(navigation image)
Home American Libraries | Canadian Libraries | Universal Library | Community Texts | Project Gutenberg | Children's Library | Biodiversity Heritage Library | Additional Collections
Search: Advanced Search
Anonymous User (login or join us)
Upload
See other formats

Full text of "The History Of Western Education"

EDUCATION IN THE ROMAN EMPIRE        85

easier the carrying forward of the ancient culture into the Middle
Ages. It was in the East, and notably in Syria, that its influence
was most direct and immediate. There, catechetical schools on
the model of that of Alexandria, sometimes under the direct
impulsion of Alexandrian teachers, sprang up in various centres,
in which the light of learning continued to burn brightly after
darkness had come down on the greater part of Europe. It is a
fact of special interest in this connection that a direct line of suc-
cession can be traced from Alexandria through Antioch and
Edessa to the Nestorian school of Nisibis (founded in 489), from
which the works of Aristotle passed into the hands of Moham-
medan scholars, there to be treasured till they returned again to
Europe in the Twelfth and Thirteenth Centuries.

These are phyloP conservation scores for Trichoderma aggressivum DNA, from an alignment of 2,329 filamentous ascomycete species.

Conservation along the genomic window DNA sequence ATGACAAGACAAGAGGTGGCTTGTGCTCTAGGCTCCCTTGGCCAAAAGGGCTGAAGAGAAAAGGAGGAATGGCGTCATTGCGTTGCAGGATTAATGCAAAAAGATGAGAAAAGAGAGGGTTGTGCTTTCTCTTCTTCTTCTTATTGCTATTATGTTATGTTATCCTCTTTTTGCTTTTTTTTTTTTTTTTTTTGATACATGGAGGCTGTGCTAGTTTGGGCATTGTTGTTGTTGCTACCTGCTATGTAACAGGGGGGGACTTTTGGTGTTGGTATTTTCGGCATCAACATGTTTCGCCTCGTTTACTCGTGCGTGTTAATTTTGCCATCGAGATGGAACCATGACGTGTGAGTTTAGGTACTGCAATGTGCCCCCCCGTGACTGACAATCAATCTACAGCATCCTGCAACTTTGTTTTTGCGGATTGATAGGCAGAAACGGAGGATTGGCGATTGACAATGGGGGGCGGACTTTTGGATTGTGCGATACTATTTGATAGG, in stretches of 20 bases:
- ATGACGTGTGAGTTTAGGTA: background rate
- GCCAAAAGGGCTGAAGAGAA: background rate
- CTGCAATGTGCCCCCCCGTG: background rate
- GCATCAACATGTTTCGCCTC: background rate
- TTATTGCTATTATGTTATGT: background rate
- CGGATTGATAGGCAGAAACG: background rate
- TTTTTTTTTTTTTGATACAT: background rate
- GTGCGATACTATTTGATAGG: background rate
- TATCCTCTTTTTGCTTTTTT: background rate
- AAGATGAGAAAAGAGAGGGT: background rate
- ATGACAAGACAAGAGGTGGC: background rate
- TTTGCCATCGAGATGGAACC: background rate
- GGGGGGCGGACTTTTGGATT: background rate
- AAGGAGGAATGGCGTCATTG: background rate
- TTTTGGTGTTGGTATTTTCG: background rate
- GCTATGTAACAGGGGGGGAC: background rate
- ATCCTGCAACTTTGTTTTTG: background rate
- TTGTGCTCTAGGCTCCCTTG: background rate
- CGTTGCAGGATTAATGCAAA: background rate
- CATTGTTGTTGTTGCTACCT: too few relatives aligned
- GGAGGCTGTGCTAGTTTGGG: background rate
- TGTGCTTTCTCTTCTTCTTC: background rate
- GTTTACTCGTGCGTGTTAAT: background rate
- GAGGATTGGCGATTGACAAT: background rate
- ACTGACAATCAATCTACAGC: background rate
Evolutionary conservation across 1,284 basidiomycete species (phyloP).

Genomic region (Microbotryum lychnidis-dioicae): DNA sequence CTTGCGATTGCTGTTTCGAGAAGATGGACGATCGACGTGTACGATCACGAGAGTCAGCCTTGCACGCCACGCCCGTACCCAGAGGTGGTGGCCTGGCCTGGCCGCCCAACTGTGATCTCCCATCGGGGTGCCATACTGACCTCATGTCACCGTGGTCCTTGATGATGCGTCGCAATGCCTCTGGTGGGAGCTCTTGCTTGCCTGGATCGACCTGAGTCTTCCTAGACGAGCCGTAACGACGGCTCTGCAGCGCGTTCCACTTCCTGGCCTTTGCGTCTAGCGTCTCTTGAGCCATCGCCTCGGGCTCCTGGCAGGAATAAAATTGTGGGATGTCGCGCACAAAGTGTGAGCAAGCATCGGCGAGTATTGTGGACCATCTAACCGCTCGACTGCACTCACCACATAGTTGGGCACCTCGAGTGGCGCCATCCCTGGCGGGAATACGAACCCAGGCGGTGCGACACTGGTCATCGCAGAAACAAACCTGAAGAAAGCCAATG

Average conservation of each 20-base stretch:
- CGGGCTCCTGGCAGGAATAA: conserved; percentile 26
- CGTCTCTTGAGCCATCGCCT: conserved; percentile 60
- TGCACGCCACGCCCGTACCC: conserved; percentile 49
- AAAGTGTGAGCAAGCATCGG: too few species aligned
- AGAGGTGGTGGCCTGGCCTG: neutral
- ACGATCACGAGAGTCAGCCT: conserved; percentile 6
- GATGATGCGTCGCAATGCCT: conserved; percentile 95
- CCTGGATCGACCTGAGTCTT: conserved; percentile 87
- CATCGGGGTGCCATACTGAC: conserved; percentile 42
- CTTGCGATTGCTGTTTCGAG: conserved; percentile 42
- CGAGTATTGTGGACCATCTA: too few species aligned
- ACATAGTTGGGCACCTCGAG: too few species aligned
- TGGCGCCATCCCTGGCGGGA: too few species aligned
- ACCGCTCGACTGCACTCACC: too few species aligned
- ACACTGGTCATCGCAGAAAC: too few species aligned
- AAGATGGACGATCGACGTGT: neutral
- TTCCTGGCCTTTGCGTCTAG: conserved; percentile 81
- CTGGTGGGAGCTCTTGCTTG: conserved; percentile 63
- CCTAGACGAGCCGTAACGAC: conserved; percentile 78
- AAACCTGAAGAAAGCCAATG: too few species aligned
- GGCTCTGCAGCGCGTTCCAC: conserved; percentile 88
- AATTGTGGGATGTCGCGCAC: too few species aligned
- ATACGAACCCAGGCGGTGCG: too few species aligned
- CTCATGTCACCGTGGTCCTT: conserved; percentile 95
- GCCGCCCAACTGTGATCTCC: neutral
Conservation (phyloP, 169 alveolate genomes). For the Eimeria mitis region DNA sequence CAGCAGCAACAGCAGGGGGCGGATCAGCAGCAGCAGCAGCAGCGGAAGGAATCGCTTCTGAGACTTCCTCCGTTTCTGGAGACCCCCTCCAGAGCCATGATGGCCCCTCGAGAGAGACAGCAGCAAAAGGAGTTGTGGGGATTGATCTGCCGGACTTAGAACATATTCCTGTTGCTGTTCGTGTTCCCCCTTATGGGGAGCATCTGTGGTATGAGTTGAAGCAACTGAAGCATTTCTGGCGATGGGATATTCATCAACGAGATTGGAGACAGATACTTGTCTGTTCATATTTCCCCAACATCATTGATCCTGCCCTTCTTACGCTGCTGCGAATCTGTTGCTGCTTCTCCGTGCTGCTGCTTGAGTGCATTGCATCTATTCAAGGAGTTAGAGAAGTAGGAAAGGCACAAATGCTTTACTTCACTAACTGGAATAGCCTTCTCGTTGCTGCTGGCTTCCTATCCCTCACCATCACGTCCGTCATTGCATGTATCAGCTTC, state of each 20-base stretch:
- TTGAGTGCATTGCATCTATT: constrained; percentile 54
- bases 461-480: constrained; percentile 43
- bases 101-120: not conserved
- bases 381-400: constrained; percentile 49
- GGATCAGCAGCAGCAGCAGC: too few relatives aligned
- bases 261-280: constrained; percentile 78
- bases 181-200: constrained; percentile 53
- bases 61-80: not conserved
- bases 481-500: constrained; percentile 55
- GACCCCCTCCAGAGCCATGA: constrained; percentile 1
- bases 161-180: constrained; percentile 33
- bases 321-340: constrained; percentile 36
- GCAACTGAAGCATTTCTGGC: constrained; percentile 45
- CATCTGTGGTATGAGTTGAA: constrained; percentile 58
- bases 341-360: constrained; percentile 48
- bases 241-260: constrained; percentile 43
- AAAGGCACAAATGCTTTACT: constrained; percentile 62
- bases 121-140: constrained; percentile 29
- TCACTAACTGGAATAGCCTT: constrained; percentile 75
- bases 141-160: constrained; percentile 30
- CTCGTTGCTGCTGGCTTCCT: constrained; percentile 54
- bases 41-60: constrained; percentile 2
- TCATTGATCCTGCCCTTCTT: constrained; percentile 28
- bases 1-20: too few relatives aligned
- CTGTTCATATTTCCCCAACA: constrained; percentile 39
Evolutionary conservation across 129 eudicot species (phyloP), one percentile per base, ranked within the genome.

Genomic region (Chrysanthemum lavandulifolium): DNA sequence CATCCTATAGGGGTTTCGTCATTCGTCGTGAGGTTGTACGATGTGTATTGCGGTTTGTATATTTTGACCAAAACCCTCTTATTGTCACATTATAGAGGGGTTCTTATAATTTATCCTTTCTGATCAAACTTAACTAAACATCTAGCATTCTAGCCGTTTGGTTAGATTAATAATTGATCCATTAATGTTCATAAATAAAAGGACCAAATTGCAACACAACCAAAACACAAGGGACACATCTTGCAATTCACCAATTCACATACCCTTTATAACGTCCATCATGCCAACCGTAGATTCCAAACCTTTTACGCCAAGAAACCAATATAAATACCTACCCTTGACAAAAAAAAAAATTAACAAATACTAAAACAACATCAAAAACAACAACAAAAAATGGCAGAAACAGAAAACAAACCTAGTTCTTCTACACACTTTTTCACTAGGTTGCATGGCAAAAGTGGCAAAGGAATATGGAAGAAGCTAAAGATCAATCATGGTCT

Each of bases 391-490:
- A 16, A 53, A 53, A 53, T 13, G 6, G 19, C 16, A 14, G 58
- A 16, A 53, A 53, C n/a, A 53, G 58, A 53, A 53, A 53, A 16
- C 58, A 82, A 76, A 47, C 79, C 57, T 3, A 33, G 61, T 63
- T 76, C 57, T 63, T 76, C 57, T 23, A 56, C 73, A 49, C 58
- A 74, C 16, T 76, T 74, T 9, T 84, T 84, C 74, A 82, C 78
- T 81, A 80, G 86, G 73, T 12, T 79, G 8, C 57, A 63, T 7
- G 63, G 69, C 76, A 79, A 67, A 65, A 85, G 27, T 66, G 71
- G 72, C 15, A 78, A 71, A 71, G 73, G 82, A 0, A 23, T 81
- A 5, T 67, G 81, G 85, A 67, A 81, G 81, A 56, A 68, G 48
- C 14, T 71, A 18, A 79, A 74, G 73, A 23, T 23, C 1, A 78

4. EDUCATION FROM CONSTANTINE TILL THE BREAK-UP
OF THE WESTERN EMPIRE

With the restoration of law and order in the reign of Diocletian
(284-305) the schools of the Empire entered on what was to prove
their last period of prosperity. Once again the study of literature
and rhetoric flourished, and the peripatetic exponents of sophistry
found welcome everywhere. But their triumph was short-lived,
In 313 Constantine (306-337), abruptly reversing the policy of
his predecessors, issued the famous decree of Milan which ended
the persecution of Christians and gave them the same civic rights
as the followers of other religions. Constantine, it is true, imposed
no disabilities on the schools. On the contrary, he did everything
in his power to promote their interests and make good the losses
they had suffered in the times of anarchy. Fie encouraged scholars
to come to Constantinople, the new capital he had created for his
empire, and endowed the teaching of grammar, rhetoric, philos-
ophy and jurisprudence with a liberality which made it the rival
and ultimately the superior of Athens and Alexandria. And he
restored to teachers everywhere the salaries and immunities
which had lapsed since the time of Alexander Severus, extended
their privileges by forbidding anyone to injure them or sue them
at law, and conferred similar privileges on their wives and families.
His purpose, he declared, was " to make it easier for them to
teach the liberal studies to many people/* But the fact that
Christianity was treated with tolerance was felt by many of the